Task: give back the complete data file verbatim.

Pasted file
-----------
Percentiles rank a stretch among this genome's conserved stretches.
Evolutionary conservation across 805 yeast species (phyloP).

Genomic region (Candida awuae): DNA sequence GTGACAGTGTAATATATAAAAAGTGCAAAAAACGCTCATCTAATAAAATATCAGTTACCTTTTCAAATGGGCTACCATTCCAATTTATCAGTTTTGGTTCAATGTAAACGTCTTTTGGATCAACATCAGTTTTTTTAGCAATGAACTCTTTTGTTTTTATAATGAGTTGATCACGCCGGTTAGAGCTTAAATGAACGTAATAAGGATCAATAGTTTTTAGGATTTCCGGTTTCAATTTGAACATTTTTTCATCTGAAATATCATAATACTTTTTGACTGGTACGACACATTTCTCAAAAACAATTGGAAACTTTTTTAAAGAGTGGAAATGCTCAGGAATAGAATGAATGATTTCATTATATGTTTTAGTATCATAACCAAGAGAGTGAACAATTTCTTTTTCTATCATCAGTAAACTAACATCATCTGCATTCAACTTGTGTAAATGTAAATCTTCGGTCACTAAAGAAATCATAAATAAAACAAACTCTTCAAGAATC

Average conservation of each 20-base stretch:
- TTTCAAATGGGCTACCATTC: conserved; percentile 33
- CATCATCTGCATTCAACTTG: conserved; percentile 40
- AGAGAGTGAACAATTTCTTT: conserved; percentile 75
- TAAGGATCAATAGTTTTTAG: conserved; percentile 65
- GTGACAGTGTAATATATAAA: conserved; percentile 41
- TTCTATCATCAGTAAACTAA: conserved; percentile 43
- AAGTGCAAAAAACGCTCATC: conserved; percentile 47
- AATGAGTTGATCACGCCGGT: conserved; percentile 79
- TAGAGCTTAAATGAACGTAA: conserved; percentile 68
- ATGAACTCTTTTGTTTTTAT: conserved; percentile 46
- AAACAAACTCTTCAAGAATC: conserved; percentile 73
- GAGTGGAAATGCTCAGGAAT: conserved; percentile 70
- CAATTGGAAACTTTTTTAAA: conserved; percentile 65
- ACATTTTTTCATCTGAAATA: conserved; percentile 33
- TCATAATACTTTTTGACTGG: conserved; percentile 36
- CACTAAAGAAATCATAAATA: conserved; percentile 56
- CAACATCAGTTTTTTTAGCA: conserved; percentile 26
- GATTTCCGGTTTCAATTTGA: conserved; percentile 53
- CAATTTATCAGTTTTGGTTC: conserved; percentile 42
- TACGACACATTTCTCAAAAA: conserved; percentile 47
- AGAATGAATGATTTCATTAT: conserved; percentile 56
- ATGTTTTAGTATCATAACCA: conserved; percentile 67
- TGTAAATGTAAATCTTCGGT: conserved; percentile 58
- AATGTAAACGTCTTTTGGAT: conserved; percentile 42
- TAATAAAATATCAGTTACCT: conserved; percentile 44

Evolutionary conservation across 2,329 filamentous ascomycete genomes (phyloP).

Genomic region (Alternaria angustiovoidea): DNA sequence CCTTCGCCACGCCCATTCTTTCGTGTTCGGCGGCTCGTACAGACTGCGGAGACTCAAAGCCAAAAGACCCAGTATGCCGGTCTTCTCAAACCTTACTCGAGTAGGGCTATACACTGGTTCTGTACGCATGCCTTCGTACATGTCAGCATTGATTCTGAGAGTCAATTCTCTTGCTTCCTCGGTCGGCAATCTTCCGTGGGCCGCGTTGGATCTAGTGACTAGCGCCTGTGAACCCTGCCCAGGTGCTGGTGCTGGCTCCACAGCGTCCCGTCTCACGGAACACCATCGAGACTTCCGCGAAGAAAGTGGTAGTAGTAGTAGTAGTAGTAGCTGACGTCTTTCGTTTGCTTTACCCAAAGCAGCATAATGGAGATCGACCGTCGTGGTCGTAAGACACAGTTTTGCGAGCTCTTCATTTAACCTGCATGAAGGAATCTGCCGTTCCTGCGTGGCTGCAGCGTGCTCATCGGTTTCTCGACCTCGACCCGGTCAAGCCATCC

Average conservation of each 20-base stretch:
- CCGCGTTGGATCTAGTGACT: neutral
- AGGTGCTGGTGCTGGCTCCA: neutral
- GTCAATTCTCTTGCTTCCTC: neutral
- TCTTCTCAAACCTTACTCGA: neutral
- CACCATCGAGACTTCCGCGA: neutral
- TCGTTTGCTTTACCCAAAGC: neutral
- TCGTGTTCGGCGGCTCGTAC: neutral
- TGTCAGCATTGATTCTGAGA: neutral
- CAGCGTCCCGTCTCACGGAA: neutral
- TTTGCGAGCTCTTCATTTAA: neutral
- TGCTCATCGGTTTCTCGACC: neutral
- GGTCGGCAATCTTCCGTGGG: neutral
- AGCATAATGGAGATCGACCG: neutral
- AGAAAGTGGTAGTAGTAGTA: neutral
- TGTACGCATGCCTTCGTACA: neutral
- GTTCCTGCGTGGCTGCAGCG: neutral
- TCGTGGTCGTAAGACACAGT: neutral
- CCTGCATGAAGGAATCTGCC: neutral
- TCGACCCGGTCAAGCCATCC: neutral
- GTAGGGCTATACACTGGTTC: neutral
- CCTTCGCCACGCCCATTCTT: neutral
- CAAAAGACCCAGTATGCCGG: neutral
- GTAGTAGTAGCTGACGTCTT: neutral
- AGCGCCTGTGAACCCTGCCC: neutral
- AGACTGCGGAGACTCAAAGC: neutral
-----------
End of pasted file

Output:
Percentiles rank a stretch among this genome's conserved stretches.
Evolutionary conservation across 805 yeast species (phyloP).

Genomic region (Candida awuae): DNA sequence GTGACAGTGTAATATATAAAAAGTGCAAAAAACGCTCATCTAATAAAATATCAGTTACCTTTTCAAATGGGCTACCATTCCAATTTATCAGTTTTGGTTCAATGTAAACGTCTTTTGGATCAACATCAGTTTTTTTAGCAATGAACTCTTTTGTTTTTATAATGAGTTGATCACGCCGGTTAGAGCTTAAATGAACGTAATAAGGATCAATAGTTTTTAGGATTTCCGGTTTCAATTTGAACATTTTTTCATCTGAAATATCATAATACTTTTTGACTGGTACGACACATTTCTCAAAAACAATTGGAAACTTTTTTAAAGAGTGGAAATGCTCAGGAATAGAATGAATGATTTCATTATATGTTTTAGTATCATAACCAAGAGAGTGAACAATTTCTTTTTCTATCATCAGTAAACTAACATCATCTGCATTCAACTTGTGTAAATGTAAATCTTCGGTCACTAAAGAAATCATAAATAAAACAAACTCTTCAAGAATC

Average conservation of each 20-base stretch:
- TTTCAAATGGGCTACCATTC: conserved; percentile 33
- CATCATCTGCATTCAACTTG: conserved; percentile 40
- AGAGAGTGAACAATTTCTTT: conserved; percentile 75
- TAAGGATCAATAGTTTTTAG: conserved; percentile 65
- GTGACAGTGTAATATATAAA: conserved; percentile 41
- TTCTATCATCAGTAAACTAA: conserved; percentile 43
- AAGTGCAAAAAACGCTCATC: conserved; percentile 47
- AATGAGTTGATCACGCCGGT: conserved; percentile 79
- TAGAGCTTAAATGAACGTAA: conserved; percentile 68
- ATGAACTCTTTTGTTTTTAT: conserved; percentile 46
- AAACAAACTCTTCAAGAATC: conserved; percentile 73
- GAGTGGAAATGCTCAGGAAT: conserved; percentile 70
- CAATTGGAAACTTTTTTAAA: conserved; percentile 65
- ACATTTTTTCATCTGAAATA: conserved; percentile 33
- TCATAATACTTTTTGACTGG: conserved; percentile 36
- CACTAAAGAAATCATAAATA: conserved; percentile 56
- CAACATCAGTTTTTTTAGCA: conserved; percentile 26
- GATTTCCGGTTTCAATTTGA: conserved; percentile 53
- CAATTTATCAGTTTTGGTTC: conserved; percentile 42
- TACGACACATTTCTCAAAAA: conserved; percentile 47
- AGAATGAATGATTTCATTAT: conserved; percentile 56
- ATGTTTTAGTATCATAACCA: conserved; percentile 67
- TGTAAATGTAAATCTTCGGT: conserved; percentile 58
- AATGTAAACGTCTTTTGGAT: conserved; percentile 42
- TAATAAAATATCAGTTACCT: conserved; percentile 44

Evolutionary conservation across 2,329 filamentous ascomycete genomes (phyloP).

Genomic region (Alternaria angustiovoidea): DNA sequence CCTTCGCCACGCCCATTCTTTCGTGTTCGGCGGCTCGTACAGACTGCGGAGACTCAAAGCCAAAAGACCCAGTATGCCGGTCTTCTCAAACCTTACTCGAGTAGGGCTATACACTGGTTCTGTACGCATGCCTTCGTACATGTCAGCATTGATTCTGAGAGTCAATTCTCTTGCTTCCTCGGTCGGCAATCTTCCGTGGGCCGCGTTGGATCTAGTGACTAGCGCCTGTGAACCCTGCCCAGGTGCTGGTGCTGGCTCCACAGCGTCCCGTCTCACGGAACACCATCGAGACTTCCGCGAAGAAAGTGGTAGTAGTAGTAGTAGTAGTAGCTGACGTCTTTCGTTTGCTTTACCCAAAGCAGCATAATGGAGATCGACCGTCGTGGTCGTAAGACACAGTTTTGCGAGCTCTTCATTTAACCTGCATGAAGGAATCTGCCGTTCCTGCGTGGCTGCAGCGTGCTCATCGGTTTCTCGACCTCGACCCGGTCAAGCCATCC

Average conservation of each 20-base stretch:
- CCGCGTTGGATCTAGTGACT: neutral
- AGGTGCTGGTGCTGGCTCCA: neutral
- GTCAATTCTCTTGCTTCCTC: neutral
- TCTTCTCAAACCTTACTCGA: neutral
- CACCATCGAGACTTCCGCGA: neutral
- TCGTTTGCTTTACCCAAAGC: neutral
- TCGTGTTCGGCGGCTCGTAC: neutral
- TGTCAGCATTGATTCTGAGA: neutral
- CAGCGTCCCGTCTCACGGAA: neutral
- TTTGCGAGCTCTTCATTTAA: neutral
- TGCTCATCGGTTTCTCGACC: neutral
- GGTCGGCAATCTTCCGTGGG: neutral
- AGCATAATGGAGATCGACCG: neutral
- AGAAAGTGGTAGTAGTAGTA: neutral
- TGTACGCATGCCTTCGTACA: neutral
- GTTCCTGCGTGGCTGCAGCG: neutral
- TCGTGGTCGTAAGACACAGT: neutral
- CCTGCATGAAGGAATCTGCC: neutral
- TCGACCCGGTCAAGCCATCC: neutral
- GTAGGGCTATACACTGGTTC: neutral
- CCTTCGCCACGCCCATTCTT: neutral
- CAAAAGACCCAGTATGCCGG: neutral
- GTAGTAGTAGCTGACGTCTT: neutral
- AGCGCCTGTGAACCCTGCCC: neutral
- AGACTGCGGAGACTCAAAGC: neutral